Most ovarian cancers start in the fallopian tubes
Most and possibly all ovarian cancers start, not in ovaries, but instead in the fallopian tubes attached to them.
This is the finding of a multicenter study of ovarian cancer genetics led by researchers from Perlmutter Cancer Center at NYU Langone Health, and published online Oct. 17 in Nature Communications.
"Based on a better understanding of its origins, our study suggests new strategies for the prevention and early detection of ovarian cancer," says senior study author Douglas A. Levine, MD, director of the Division of Gynecologic Oncology at Perlmutter and professor of Obstetrics and Gynecology at NYU School of Medicine. The results revolve around the fallopian tubes, which enable egg cells that have the potential to be fertilized and become embryos to pass from the ovaries where they are made to the uterus.
The new study found that ovarian cancer cells have more in common with cells covering the tips of fallopian tubes than with those on the surface of ovaries. If biomarkers can be found for these tubal cells, say the authors, future blood tests, advanced Pap smears, or direct tests on tubal tissue might be able to detect ovarian cancer earlier.
The research team plans to conduct studies that will seek to apply the current molecular biology findings to clinical practice, but Levine says it may take years to prove that this approach detects ovarian cancer earlier, prevents its spread, or extends survival in patients with this disease.
The new findings also point to the possibility that removing a woman's fallopian tubes, but not her ovaries, may reduce risk of ovarian cancer in those at high risk for disease, including those with genetic changes (mutations) known to increase risk (e.g. BRCA). "We are one of several centers taking part in Women Choosing Surgical Prevention or WISP trial, which seeks to determine whether removing the Prevention or WISP trial, which seeks to determine whether removing the tubes improves quality of life, compared to removing both the tubes and ovaries," Levine says.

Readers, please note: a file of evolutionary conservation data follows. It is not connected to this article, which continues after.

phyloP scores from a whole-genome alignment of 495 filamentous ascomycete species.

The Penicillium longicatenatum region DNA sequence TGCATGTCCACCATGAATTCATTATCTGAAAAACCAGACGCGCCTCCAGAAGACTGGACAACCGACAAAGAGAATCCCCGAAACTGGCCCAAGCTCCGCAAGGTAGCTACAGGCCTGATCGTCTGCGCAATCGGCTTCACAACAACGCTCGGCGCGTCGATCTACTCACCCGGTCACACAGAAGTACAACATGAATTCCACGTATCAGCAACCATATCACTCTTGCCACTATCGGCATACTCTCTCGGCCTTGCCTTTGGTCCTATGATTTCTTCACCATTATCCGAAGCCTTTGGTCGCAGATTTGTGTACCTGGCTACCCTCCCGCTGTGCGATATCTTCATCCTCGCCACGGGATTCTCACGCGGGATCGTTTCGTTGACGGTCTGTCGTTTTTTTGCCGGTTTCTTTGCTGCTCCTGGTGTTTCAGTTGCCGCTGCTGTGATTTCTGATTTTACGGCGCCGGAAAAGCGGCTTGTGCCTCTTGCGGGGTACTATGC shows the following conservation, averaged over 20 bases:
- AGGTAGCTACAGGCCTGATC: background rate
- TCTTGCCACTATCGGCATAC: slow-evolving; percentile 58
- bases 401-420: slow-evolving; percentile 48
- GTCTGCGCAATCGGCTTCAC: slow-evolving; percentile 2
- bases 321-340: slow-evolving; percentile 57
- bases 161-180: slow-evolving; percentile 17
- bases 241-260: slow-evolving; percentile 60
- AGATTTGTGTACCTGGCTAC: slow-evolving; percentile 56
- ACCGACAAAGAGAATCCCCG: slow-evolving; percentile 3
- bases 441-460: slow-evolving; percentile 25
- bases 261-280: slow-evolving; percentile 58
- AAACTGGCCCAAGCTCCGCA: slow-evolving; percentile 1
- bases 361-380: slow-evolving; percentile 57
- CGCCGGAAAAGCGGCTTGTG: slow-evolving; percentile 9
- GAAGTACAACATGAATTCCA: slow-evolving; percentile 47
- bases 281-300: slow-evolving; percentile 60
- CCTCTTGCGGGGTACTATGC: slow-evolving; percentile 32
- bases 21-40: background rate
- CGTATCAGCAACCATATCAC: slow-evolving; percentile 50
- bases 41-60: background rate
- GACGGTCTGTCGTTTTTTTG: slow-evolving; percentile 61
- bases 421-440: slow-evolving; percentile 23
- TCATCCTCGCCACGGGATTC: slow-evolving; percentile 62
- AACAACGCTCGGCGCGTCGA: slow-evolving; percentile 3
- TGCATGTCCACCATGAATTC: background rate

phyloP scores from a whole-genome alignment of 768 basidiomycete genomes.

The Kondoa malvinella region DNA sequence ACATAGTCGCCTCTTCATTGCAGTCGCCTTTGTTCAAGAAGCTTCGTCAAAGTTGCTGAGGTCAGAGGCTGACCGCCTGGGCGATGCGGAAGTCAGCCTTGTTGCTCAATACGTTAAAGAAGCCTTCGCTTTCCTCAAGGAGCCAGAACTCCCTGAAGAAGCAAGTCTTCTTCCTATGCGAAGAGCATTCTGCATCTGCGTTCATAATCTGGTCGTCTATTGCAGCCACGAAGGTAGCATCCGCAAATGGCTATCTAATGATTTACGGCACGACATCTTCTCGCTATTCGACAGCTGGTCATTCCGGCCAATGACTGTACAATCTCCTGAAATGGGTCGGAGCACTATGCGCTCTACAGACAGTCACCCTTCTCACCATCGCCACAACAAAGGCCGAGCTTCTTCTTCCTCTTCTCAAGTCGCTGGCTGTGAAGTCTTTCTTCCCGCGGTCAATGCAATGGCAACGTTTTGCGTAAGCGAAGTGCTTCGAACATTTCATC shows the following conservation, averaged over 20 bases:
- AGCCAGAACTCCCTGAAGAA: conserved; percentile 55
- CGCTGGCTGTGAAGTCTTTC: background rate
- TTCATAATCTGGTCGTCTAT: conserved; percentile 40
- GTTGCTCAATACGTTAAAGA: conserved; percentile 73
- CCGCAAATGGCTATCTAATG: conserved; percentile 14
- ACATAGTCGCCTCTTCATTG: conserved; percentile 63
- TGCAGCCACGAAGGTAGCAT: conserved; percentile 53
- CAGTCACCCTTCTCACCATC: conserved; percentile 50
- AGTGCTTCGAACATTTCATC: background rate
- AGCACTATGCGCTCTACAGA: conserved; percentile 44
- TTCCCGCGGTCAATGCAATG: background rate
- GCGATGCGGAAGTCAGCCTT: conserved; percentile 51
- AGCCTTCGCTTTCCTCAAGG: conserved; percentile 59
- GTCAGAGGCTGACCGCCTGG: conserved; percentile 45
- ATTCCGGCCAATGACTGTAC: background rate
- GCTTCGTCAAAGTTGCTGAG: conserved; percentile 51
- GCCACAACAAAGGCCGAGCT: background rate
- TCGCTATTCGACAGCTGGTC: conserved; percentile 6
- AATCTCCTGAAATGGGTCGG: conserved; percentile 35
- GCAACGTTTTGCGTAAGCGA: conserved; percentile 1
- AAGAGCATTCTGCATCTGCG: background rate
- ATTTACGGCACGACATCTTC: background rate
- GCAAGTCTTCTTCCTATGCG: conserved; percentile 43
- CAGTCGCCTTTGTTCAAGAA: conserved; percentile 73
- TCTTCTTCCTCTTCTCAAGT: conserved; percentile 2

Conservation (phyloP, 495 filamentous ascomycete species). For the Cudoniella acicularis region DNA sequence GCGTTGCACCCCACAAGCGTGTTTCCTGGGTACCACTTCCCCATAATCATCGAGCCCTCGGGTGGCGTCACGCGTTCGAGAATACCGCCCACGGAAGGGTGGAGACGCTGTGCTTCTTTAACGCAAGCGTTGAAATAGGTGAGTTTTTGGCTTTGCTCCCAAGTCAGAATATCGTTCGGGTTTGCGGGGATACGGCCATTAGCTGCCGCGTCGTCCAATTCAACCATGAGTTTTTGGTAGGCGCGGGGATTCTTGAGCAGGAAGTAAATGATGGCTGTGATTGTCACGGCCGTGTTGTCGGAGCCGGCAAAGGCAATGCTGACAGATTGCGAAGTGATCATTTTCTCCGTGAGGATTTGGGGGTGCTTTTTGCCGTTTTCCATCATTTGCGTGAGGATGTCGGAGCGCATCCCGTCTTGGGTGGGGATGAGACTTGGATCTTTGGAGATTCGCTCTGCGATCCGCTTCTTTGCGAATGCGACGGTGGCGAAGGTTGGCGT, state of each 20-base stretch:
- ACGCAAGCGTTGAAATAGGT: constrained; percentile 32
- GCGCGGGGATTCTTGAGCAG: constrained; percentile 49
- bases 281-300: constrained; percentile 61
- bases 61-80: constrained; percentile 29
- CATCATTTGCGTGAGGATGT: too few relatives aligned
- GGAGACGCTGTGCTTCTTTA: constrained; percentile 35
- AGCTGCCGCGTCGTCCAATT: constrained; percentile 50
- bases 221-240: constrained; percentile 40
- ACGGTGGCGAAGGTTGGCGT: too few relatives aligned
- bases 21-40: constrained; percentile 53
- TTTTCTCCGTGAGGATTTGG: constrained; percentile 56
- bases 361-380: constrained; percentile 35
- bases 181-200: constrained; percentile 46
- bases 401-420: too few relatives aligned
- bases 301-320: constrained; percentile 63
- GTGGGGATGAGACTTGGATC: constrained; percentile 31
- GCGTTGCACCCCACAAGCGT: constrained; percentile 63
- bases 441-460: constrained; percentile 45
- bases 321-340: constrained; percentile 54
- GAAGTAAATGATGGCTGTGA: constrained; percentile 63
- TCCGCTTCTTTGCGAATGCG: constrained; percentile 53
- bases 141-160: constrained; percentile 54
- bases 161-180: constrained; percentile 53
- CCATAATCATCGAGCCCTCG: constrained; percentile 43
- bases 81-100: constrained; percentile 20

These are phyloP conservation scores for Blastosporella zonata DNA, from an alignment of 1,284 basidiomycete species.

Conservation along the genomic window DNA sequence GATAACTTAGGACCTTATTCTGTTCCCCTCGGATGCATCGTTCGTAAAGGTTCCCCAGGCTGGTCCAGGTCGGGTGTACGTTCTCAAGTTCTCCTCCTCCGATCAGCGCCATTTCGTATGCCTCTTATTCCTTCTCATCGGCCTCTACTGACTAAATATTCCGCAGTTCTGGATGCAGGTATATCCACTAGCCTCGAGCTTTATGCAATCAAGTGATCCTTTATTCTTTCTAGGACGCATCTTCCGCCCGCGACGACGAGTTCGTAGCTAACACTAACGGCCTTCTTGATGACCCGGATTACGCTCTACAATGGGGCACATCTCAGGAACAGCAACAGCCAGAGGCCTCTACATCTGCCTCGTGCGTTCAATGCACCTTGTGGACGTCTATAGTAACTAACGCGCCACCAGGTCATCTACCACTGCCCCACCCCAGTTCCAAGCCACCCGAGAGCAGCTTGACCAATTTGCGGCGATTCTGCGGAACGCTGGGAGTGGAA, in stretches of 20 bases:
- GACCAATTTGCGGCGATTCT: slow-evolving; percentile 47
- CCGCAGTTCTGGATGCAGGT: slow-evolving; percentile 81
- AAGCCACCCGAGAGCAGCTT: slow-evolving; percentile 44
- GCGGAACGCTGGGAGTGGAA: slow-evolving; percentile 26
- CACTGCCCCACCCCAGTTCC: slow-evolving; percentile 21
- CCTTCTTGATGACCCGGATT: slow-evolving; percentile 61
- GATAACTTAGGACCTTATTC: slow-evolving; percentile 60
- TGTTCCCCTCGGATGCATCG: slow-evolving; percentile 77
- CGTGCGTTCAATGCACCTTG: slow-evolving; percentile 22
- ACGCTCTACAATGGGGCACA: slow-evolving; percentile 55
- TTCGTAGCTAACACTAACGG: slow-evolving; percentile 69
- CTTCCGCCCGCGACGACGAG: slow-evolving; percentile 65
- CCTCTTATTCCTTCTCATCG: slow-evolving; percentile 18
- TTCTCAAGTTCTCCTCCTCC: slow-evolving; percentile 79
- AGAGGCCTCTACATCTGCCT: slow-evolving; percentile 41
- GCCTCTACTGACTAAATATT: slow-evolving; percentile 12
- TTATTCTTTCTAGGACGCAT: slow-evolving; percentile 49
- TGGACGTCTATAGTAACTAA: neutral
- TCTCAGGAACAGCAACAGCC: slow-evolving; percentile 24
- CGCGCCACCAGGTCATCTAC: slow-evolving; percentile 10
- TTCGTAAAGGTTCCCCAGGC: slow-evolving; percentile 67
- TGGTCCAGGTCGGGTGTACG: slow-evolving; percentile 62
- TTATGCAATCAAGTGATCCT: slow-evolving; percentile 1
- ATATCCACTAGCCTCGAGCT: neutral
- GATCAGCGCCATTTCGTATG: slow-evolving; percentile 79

Also not yet clear is whether or not the cells that become ovarian cancer become malignant in the fallopian tubes or if they circulate to other organs first. If it is the latter, then removing the fallopian tubes might not work. It is also possible that some ovarian cancers originate elsewhere, says Levine.
Despite the remaining uncertainties, the current study does confirm previous results that had suggested that many highgrade serious cancers in the pelvis are preceded by abnormal cells (lesions) occurring in the fallopian tubes, called serous tubal intraepithelial carcinoma (STIC).
Past studies in several cancer types had shown that cancer cells with different origins have different genetic profiles. Cancer cells may arise from nearby tissue or may have spread to a location from another part of the body, but their genetic profile reflects the tissue of origin.
Thus, the researchers knew going in that if STIC cells and ovarian cancer cells had different genetic profiles, they must have originated in different tissue types. Instead, indepth molecular analyses of cells from 96 women with high grade serous carcinoma failed to identify any genetic differences between cancer cells arising in the tubes and serous "ovarian" cancers occurring elsewhere in the pelvis.
"We found no differences in the 20,000 genes that we can identify," says Levine. "This leads us to believe that that these ovarian cancers all originate in the fallopian tubes." Ovarian cancer is more aggressive than many other cancers because it is hard to diagnose in its earliest and most treatable stages. Fewer than 50 percent of women diagnosed with the disease survive for longer than five years after their diagnoses, according to the American Cancer Society.